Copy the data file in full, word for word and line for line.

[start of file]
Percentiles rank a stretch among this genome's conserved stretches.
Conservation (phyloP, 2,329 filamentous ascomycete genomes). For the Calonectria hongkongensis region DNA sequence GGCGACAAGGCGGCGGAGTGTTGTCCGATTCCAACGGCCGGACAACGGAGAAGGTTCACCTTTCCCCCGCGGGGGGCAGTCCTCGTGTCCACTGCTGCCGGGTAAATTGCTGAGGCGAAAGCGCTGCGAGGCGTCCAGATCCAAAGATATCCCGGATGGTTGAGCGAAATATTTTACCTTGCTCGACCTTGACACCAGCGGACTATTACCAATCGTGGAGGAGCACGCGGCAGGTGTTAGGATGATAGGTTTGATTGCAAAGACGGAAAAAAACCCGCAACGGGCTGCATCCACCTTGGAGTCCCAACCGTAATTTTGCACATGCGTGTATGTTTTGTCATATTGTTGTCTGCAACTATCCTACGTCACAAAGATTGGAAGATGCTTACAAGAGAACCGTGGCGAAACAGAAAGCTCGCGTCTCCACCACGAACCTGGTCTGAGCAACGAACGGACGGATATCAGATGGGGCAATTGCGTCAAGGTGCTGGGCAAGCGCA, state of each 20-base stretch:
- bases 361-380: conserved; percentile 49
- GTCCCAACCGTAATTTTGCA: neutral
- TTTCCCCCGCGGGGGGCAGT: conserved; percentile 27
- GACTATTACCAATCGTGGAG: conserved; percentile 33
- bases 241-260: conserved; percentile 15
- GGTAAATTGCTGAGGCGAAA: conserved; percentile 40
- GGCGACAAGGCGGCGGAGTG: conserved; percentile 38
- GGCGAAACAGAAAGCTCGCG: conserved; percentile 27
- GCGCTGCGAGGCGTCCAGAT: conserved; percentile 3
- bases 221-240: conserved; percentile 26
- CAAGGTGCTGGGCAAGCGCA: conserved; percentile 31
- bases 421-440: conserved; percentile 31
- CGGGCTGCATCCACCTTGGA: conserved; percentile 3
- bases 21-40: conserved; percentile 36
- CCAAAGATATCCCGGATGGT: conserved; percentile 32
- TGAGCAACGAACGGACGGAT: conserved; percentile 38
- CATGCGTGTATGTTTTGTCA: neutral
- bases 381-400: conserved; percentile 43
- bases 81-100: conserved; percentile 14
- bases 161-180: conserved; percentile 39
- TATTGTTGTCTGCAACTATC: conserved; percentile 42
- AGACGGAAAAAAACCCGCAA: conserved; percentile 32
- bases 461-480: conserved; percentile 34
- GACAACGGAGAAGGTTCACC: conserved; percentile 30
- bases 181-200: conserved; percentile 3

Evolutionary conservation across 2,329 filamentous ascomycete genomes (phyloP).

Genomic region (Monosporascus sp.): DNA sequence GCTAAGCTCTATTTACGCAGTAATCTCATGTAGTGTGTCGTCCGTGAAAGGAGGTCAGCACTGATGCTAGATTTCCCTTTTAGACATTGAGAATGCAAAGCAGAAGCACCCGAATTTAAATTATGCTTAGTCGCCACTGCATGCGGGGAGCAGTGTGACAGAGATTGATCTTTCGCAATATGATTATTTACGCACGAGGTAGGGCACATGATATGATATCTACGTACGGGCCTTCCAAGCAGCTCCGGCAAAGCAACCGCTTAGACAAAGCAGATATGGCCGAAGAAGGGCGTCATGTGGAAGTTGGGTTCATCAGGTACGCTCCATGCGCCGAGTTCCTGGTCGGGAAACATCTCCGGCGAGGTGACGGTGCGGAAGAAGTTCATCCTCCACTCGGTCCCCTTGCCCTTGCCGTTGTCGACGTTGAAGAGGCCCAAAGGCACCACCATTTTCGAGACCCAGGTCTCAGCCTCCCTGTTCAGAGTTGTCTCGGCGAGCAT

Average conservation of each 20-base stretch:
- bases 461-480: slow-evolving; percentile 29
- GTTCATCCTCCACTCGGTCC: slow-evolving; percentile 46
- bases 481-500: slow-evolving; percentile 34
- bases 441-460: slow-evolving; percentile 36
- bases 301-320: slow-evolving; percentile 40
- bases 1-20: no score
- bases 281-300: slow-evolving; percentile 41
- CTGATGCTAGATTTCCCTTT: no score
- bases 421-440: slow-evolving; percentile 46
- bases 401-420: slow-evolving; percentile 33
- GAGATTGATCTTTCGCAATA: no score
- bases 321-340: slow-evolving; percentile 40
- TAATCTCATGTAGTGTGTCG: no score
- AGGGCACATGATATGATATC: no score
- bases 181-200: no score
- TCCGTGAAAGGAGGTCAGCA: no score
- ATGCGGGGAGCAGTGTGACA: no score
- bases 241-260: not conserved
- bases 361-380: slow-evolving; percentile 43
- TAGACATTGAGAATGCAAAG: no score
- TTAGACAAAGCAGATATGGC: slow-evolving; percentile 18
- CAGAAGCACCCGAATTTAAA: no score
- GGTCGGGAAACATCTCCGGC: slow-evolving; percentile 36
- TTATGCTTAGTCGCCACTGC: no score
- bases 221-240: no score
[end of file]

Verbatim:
Percentiles rank a stretch among this genome's conserved stretches.
Conservation (phyloP, 2,329 filamentous ascomycete genomes). For the Calonectria hongkongensis region DNA sequence GGCGACAAGGCGGCGGAGTGTTGTCCGATTCCAACGGCCGGACAACGGAGAAGGTTCACCTTTCCCCCGCGGGGGGCAGTCCTCGTGTCCACTGCTGCCGGGTAAATTGCTGAGGCGAAAGCGCTGCGAGGCGTCCAGATCCAAAGATATCCCGGATGGTTGAGCGAAATATTTTACCTTGCTCGACCTTGACACCAGCGGACTATTACCAATCGTGGAGGAGCACGCGGCAGGTGTTAGGATGATAGGTTTGATTGCAAAGACGGAAAAAAACCCGCAACGGGCTGCATCCACCTTGGAGTCCCAACCGTAATTTTGCACATGCGTGTATGTTTTGTCATATTGTTGTCTGCAACTATCCTACGTCACAAAGATTGGAAGATGCTTACAAGAGAACCGTGGCGAAACAGAAAGCTCGCGTCTCCACCACGAACCTGGTCTGAGCAACGAACGGACGGATATCAGATGGGGCAATTGCGTCAAGGTGCTGGGCAAGCGCA, state of each 20-base stretch:
- bases 361-380: conserved; percentile 49
- GTCCCAACCGTAATTTTGCA: neutral
- TTTCCCCCGCGGGGGGCAGT: conserved; percentile 27
- GACTATTACCAATCGTGGAG: conserved; percentile 33
- bases 241-260: conserved; percentile 15
- GGTAAATTGCTGAGGCGAAA: conserved; percentile 40
- GGCGACAAGGCGGCGGAGTG: conserved; percentile 38
- GGCGAAACAGAAAGCTCGCG: conserved; percentile 27
- GCGCTGCGAGGCGTCCAGAT: conserved; percentile 3
- bases 221-240: conserved; percentile 26
- CAAGGTGCTGGGCAAGCGCA: conserved; percentile 31
- bases 421-440: conserved; percentile 31
- CGGGCTGCATCCACCTTGGA: conserved; percentile 3
- bases 21-40: conserved; percentile 36
- CCAAAGATATCCCGGATGGT: conserved; percentile 32
- TGAGCAACGAACGGACGGAT: conserved; percentile 38
- CATGCGTGTATGTTTTGTCA: neutral
- bases 381-400: conserved; percentile 43
- bases 81-100: conserved; percentile 14
- bases 161-180: conserved; percentile 39
- TATTGTTGTCTGCAACTATC: conserved; percentile 42
- AGACGGAAAAAAACCCGCAA: conserved; percentile 32
- bases 461-480: conserved; percentile 34
- GACAACGGAGAAGGTTCACC: conserved; percentile 30
- bases 181-200: conserved; percentile 3

Evolutionary conservation across 2,329 filamentous ascomycete genomes (phyloP).

Genomic region (Monosporascus sp.): DNA sequence GCTAAGCTCTATTTACGCAGTAATCTCATGTAGTGTGTCGTCCGTGAAAGGAGGTCAGCACTGATGCTAGATTTCCCTTTTAGACATTGAGAATGCAAAGCAGAAGCACCCGAATTTAAATTATGCTTAGTCGCCACTGCATGCGGGGAGCAGTGTGACAGAGATTGATCTTTCGCAATATGATTATTTACGCACGAGGTAGGGCACATGATATGATATCTACGTACGGGCCTTCCAAGCAGCTCCGGCAAAGCAACCGCTTAGACAAAGCAGATATGGCCGAAGAAGGGCGTCATGTGGAAGTTGGGTTCATCAGGTACGCTCCATGCGCCGAGTTCCTGGTCGGGAAACATCTCCGGCGAGGTGACGGTGCGGAAGAAGTTCATCCTCCACTCGGTCCCCTTGCCCTTGCCGTTGTCGACGTTGAAGAGGCCCAAAGGCACCACCATTTTCGAGACCCAGGTCTCAGCCTCCCTGTTCAGAGTTGTCTCGGCGAGCAT

Average conservation of each 20-base stretch:
- bases 461-480: slow-evolving; percentile 29
- GTTCATCCTCCACTCGGTCC: slow-evolving; percentile 46
- bases 481-500: slow-evolving; percentile 34
- bases 441-460: slow-evolving; percentile 36
- bases 301-320: slow-evolving; percentile 40
- bases 1-20: no score
- bases 281-300: slow-evolving; percentile 41
- CTGATGCTAGATTTCCCTTT: no score
- bases 421-440: slow-evolving; percentile 46
- bases 401-420: slow-evolving; percentile 33
- GAGATTGATCTTTCGCAATA: no score
- bases 321-340: slow-evolving; percentile 40
- TAATCTCATGTAGTGTGTCG: no score
- AGGGCACATGATATGATATC: no score
- bases 181-200: no score
- TCCGTGAAAGGAGGTCAGCA: no score
- ATGCGGGGAGCAGTGTGACA: no score
- bases 241-260: not conserved
- bases 361-380: slow-evolving; percentile 43
- TAGACATTGAGAATGCAAAG: no score
- TTAGACAAAGCAGATATGGC: slow-evolving; percentile 18
- CAGAAGCACCCGAATTTAAA: no score
- GGTCGGGAAACATCTCCGGC: slow-evolving; percentile 36
- TTATGCTTAGTCGCCACTGC: no score
- bases 221-240: no score